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After she’s willing to enter the crate, your next goal is to get her comfortable with staying inside for extended lengths of time. One of the best ways to do this (and create a positive association with the crate) is to start putting her food in the crate.If possible, you want to place the food at the back of the crate so that your dog goes all the way in. Some dogs may not be willing to do this, though, so you can start with the food just inside the crate and slowly move it back with successive meals.
Favorite Top Load Portable Carrier – Pet owners with very small and teacup dog breeds who are looking to take short trips, this can be the winner. Favorite's best dog travel crate alternative has a good looking design and is the cheapest crate of all listed here. However, it's only good if you're not traveling long distances since the materials appear to be low quality and I wouldn't trust this on a plane.
PetPeppy dog travel carrier is not waterproof or water-resistant and may be difficult to clean due to its construction and the materials used. The main reason a pet owner would buy this is due to how easy it is to carry it, especially if you have small dogs. The expandable space is also a huge advantage since you can store your dog's toys and other supplies without having to carry them with you, but that obviously makes the crate less ergonomic and expands its sides, which makes it less easy to carry.

The metal frame construction of the Pet Life 360-Degree Vista-View Soft Folding Collapsible Crate ensures ultimate durability when traveling. Mesh windows give your pooch a 360-degree view that he'll love, and multiple entrances make it easy on the both of you. A built-in leash holder keeps your pet from wandering off, and the duffle-style nylon handles make it easy for you to grab and go.
Frisco's quality products are made for and by a family of pet lovers. And they're more than just everyday pet supplies. Crates become comforting kingdoms, potty pads transform into a favorite patch of grass, and potty bags give the signal that it's time to take care of business. From comfy mats and cat trees to potty time essentials, Frisco provides practical solutions for today's devoted pet parents. The entire Frisco line is available exclusively at Chewy.com!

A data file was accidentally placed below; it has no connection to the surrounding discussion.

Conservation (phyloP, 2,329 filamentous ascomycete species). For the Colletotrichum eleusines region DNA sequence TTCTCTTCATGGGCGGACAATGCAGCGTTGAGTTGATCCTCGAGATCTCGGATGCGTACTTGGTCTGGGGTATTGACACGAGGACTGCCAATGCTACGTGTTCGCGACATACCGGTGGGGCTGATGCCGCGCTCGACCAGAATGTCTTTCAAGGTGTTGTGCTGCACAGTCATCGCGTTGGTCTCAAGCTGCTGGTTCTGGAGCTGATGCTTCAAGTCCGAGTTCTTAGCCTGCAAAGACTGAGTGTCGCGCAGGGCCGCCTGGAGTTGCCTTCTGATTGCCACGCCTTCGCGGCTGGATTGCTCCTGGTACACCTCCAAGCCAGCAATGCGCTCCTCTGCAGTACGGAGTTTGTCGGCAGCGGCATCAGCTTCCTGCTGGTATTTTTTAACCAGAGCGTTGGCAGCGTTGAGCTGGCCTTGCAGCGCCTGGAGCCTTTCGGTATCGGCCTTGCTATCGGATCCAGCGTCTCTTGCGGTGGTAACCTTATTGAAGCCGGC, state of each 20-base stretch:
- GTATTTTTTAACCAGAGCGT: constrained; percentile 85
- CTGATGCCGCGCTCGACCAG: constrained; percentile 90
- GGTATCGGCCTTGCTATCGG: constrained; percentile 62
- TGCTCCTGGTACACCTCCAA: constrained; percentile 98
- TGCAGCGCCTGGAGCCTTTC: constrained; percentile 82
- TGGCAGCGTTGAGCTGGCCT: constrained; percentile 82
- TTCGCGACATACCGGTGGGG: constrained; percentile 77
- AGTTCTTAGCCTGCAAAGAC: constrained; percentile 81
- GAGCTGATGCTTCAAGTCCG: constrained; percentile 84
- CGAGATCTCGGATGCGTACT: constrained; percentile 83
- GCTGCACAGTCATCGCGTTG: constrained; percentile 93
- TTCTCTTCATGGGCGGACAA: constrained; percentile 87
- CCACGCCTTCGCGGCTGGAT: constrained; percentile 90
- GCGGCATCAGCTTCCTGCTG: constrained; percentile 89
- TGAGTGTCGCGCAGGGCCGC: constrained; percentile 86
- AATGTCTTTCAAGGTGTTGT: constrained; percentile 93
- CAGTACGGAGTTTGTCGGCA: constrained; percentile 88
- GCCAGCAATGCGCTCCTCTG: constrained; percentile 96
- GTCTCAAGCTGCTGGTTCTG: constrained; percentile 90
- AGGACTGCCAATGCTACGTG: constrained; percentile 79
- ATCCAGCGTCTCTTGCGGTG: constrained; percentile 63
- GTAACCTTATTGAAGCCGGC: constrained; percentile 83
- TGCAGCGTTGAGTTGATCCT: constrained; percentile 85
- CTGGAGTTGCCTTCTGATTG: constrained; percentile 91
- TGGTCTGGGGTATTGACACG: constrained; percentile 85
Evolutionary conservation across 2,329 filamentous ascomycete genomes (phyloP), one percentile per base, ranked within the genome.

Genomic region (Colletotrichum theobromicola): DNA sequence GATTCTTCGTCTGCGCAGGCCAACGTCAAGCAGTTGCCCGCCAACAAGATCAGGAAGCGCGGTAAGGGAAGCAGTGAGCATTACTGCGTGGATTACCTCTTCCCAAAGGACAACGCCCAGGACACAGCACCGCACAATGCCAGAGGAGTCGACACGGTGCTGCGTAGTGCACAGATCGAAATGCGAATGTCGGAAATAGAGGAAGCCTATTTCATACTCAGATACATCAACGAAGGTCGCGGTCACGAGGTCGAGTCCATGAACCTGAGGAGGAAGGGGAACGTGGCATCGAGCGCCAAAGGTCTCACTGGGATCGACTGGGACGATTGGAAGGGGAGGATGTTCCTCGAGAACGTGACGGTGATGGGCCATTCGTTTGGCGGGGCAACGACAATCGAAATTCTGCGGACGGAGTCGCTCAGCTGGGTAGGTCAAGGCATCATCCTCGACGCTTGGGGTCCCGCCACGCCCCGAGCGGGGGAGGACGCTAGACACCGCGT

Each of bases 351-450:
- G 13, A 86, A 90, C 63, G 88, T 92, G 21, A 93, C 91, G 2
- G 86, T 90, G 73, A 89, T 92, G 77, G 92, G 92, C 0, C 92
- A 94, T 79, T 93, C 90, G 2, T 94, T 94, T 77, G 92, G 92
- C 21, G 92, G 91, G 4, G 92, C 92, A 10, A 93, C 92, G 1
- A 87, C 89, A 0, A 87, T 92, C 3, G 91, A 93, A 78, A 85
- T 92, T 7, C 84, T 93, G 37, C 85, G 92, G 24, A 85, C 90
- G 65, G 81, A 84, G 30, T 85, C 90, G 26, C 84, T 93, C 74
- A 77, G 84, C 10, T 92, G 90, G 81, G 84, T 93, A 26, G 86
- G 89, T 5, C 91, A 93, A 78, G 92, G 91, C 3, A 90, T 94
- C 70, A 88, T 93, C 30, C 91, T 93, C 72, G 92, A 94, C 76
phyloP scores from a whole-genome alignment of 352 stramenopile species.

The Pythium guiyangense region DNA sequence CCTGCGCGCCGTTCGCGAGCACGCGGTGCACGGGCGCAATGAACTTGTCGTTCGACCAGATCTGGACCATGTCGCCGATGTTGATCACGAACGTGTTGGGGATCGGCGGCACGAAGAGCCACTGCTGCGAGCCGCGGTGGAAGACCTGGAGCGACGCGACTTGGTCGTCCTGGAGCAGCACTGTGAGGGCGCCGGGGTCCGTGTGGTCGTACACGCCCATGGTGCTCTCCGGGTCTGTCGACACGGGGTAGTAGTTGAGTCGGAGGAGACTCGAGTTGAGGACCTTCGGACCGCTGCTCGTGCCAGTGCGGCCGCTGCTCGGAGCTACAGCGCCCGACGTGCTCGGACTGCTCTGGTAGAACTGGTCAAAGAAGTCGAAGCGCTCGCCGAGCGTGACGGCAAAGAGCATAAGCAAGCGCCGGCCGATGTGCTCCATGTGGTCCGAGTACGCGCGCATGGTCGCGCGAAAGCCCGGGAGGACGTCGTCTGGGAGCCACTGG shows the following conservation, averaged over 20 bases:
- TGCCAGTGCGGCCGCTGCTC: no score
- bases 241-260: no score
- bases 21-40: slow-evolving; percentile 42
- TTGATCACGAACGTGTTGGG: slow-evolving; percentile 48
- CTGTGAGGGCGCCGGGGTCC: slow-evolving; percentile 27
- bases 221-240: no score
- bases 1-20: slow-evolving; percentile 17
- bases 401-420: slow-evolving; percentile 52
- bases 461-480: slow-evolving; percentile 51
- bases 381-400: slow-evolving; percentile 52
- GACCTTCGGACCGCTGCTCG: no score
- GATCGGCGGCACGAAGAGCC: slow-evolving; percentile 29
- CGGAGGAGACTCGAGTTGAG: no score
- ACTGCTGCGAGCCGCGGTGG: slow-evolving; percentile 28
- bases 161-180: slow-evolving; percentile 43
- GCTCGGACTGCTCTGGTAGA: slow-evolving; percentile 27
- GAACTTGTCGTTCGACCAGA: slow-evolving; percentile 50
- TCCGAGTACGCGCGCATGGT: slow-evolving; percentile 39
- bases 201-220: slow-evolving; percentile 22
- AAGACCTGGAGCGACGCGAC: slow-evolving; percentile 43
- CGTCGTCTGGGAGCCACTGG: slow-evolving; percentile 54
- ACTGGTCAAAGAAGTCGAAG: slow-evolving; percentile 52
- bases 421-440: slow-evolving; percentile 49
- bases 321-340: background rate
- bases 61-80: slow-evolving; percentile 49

Continuing the trend with leaders topping our list of best travel dog crates, MidWest are best known for their top quality metal dog crates. This Midwest Life Stages folding metal dog crate in particular can be used throughout the life of your dog, and it's a great alternative to soft travel dog crates. Normally, it's recommended to buy the crate for regular use as opposed to just travel, and when looking for it, make sure to buy one for your dog's adult size (if you still have a puppy that is). Metal dog crates are good for both plane and car travel if you know how to use them. Some dogs prefer metal crates over soft, but they're not always the best option. A divider panel is included with the crate to adjust its size as your dog grows. This gives the option for the crate to be used for more than one dog, as the size of the cage can be adjusted for each dog.
Hi, just adopted a Yorkie 4days ago. She is 12 weeks old. Just got a crate for her today. I live in a Seniors/Assisted Living apartment. Of course noise at night is very much undesirable. I have put her in the bathroom the first night (of course with bed, food & water, toys & pee pads.) I don’t know how 2 pounds of puppy can make that much noise. I let it go for a bit and then thought of eviction. Didn’t know what to do so let her out. What a mess in the morning from a puppy who was supposed to be pad trained. Everywhere but on the pee pad. Next night tried to use a travel bag, lots of room and just screened in sides. Lots more noise so brought her in the bedroom, night light on but she didn’t stop whining except when she was barking. Finally gave up at 4am and let her out but in my bed. Last night closed the bedroom door, her bed at the end of mine. Still a no go. In my bed again. Now I know I can’t put her in the crate for the night straight away and she has been in the crate with a treat for as long as the treat lasts and I’m there. I walk away and out she goes. The question is, until I have her happy in the crate, where do i put her without a mess and her sleeping with me? HELP.